The Pixie-bob does indeed resemble his alleged wild namesakes. Most Pixie-bobs have black fur and skin on the bottom of their paws, as well as black skin on their chins, lips, and around their eyes. The chin and eyes are usually topped by white fur. Their heads are pear-shaped, with medium-sized, tipped ears covered in heavy ear hair.
These cats' coats can be short or long, but they are always double-coated with thick, wooly hair that can feel coarse to the touch. The coats are tabby in a pattern that resembles the North American bobcat but can come in a variety of colors, with fawn, orange, or light gray being the most common.
Pixie-bobs' tails can be non-existent, though a tail between 2–4 inches is required for show cats. Occasionally, Pixie-bobs will present with regular tails, which are not considered a fault for show. Many Pixie-bobs are also polydactyl, usually with five toes per front foot and four in the back, though six- and seven-toed varieties exist.
Males and females can both grow up to 12–13 inches tall, though larger males have occasionally been seen. Pixie-bobs are very thick-set and muscular cats, and while 14 pounds is the usual top size for a male, there are recorded males as heavy as 25 pounds.
"They are intelligent [and] they will want to play and be your buddy," says Janda Keenan, Pixie-bob breeder and owner of Emerald Exotic Cats. "No hiding under the couch for this breed! Be ready for a companion you can take everywhere with you. They are often called 'adventure cats' and can be found riding motorcycles, on car rides, [and] going for hikes."
Though a Pixie-bob will always be down for an adventure with his favorite human, this active cat doesn't have the go-go-go attitude found in some other breeds.
Since Pixie-bobs are large, heavy cats, make sure they have enough room to exercise and work off some energy. These cats are active, though not hyper, so there will be some spirited play sessions in your future.
Like many double-coated breeds, long-haired Pixie-bobs require a healthy amount of grooming. Their wooly coats hang on to anything they catch, and these cats are pretty regular shedders. To keep ahead of the loose hair and tangles, brush your Pixie-bob at least three times a week. But if your Pixie-bob has a shorter coat, Keenan says, his coat doesn't need much maintenance.
"If you're going to free-choice feed, my recommendation is to only leave out their recommended daily caloric amount," says Carol Margolis, DVM, DACT, of the Gold Coast Center for Veterinary Care on Long Island, NY.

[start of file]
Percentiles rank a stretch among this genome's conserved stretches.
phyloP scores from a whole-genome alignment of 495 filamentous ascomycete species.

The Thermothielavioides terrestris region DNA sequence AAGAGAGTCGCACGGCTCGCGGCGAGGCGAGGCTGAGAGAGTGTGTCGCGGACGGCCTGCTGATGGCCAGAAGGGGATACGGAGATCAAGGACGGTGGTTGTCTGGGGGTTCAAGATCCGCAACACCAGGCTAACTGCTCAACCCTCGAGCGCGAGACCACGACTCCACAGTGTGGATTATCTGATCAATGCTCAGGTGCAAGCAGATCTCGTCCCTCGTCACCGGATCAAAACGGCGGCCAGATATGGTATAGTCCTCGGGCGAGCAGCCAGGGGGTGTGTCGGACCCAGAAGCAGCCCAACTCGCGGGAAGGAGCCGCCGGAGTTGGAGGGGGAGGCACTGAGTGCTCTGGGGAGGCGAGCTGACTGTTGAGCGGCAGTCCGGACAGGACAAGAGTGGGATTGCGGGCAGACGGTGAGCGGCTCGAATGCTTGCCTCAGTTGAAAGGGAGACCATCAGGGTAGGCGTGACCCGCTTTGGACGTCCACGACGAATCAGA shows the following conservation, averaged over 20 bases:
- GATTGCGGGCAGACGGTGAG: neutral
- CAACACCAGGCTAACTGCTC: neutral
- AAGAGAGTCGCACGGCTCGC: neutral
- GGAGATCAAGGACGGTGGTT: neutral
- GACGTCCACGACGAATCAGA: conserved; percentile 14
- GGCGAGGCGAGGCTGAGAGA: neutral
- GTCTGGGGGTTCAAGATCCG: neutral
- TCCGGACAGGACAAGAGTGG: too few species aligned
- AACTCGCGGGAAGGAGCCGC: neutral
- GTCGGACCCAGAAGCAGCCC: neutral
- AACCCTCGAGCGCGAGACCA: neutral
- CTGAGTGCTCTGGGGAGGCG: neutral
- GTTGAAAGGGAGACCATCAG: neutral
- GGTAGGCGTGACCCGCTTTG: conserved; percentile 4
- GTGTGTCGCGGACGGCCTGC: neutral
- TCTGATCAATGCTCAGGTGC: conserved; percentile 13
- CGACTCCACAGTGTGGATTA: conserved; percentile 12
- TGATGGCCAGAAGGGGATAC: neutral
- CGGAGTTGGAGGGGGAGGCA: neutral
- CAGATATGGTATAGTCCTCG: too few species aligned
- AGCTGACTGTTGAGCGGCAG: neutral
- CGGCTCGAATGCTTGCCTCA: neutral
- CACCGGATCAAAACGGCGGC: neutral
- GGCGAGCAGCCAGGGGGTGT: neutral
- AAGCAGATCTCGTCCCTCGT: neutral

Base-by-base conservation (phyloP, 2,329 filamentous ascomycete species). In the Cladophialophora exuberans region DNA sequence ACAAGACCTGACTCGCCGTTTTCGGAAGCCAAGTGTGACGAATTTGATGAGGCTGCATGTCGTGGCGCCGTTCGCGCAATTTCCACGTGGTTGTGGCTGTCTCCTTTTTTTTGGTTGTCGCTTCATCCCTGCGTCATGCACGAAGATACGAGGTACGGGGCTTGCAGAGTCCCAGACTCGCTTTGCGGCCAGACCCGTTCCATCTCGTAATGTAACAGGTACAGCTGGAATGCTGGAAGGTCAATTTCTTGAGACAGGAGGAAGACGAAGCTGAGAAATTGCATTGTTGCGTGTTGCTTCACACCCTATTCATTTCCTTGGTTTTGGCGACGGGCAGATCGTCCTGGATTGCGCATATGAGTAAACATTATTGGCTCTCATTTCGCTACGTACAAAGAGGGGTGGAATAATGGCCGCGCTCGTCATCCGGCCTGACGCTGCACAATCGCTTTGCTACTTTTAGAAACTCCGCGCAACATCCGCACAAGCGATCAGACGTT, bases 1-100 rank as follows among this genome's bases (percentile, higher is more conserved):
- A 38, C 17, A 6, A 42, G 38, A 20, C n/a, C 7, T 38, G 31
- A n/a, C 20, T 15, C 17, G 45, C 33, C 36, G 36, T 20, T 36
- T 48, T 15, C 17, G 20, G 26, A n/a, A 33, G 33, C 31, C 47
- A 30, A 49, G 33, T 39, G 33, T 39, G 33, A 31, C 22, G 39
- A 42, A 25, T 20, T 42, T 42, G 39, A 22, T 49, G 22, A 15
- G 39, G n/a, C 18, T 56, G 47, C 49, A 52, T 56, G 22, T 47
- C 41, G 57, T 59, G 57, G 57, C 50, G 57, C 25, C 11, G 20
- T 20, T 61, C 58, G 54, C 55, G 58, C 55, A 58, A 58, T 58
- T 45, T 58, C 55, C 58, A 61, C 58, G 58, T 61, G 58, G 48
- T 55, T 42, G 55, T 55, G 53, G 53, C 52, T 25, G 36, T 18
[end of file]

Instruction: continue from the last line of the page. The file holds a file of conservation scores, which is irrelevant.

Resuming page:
Because of the large number of cats the Pixie-bob has been outcrossed with, they're a remarkably healthy breed. Their average life expectancy is 15 years, and while they have no breed-specific maladies that should cause you to lose any sleep, keep an eye out for the usual cat concerns like heart disease and kidney issues.
"Chronic renal diseases are just across the board with cats," says Michelle Beck, DVM, CCRT, CVA, of the Backlund Animal Clinic in Omaha, Neb. "Some of them can live quite a long time with them. It's just a matter of proper care and monitoring.
"Also, by the age of 10, 70 percent of [cats] have arthritis somewhere in their body," she continues. "Cats are very good at hiding their pain."
That tendency to hide pain is in their genes, Margolis adds. "Unlike dogs, who are exclusively predators in the food chain, cats are not just predators, they're also prey," she says. "So if cats in the wild show any kind of pain or discomfort, they'll be the first to be hunted."
For this reason, both doctors recommend regular checkups for cats, even if there appear to be no symptoms or issues of concern.
In 1985, Mount Baker, Wash., resident Carol Ann Brewer rescued a male stray she named Keba, according to TICA. Keba was a big ol' boy, coming up to Brewer's knees. Shortly after Brewer brought him home, Keba bred with a neighbor's domestic shorthair. From the resulting litter of kittens, Brewer kept a bobcat-spotted bob-tailed female, whom she named Pixie. Pixie would become the foundation cat (and namesake) of the whole Pixie-bob breed.
For a number of years, it was accepted that the Pixie-bob breed came from bobcat blood. But DNA research has subsequently confirmed the Pixie-bob is a wholly domestic breed, not only distinct from the bobcat, but also distinct from other bob-tailed breeds like the Manx, American bobtail, and Japanese bobtail.
The Pixie-bob breed was granted provisional status by The International Cat Association in 1993 and granted champion status in 1998.
- Pixie-bobs are the only cats for whom being polydactyl is a show requirement. The maximum number of toes allowed is seven, according to TICA.
- The pattern on the Pixie-bob's coat goes all the way to the skin. If you shave these cats, you'll see their markings on their body.
- While many cat breeds are described as being "dog-like," the Pixie-bob may take the cake. They can learn tricks, go on walks, and respond to basic commands like "no," "get down," and "come here."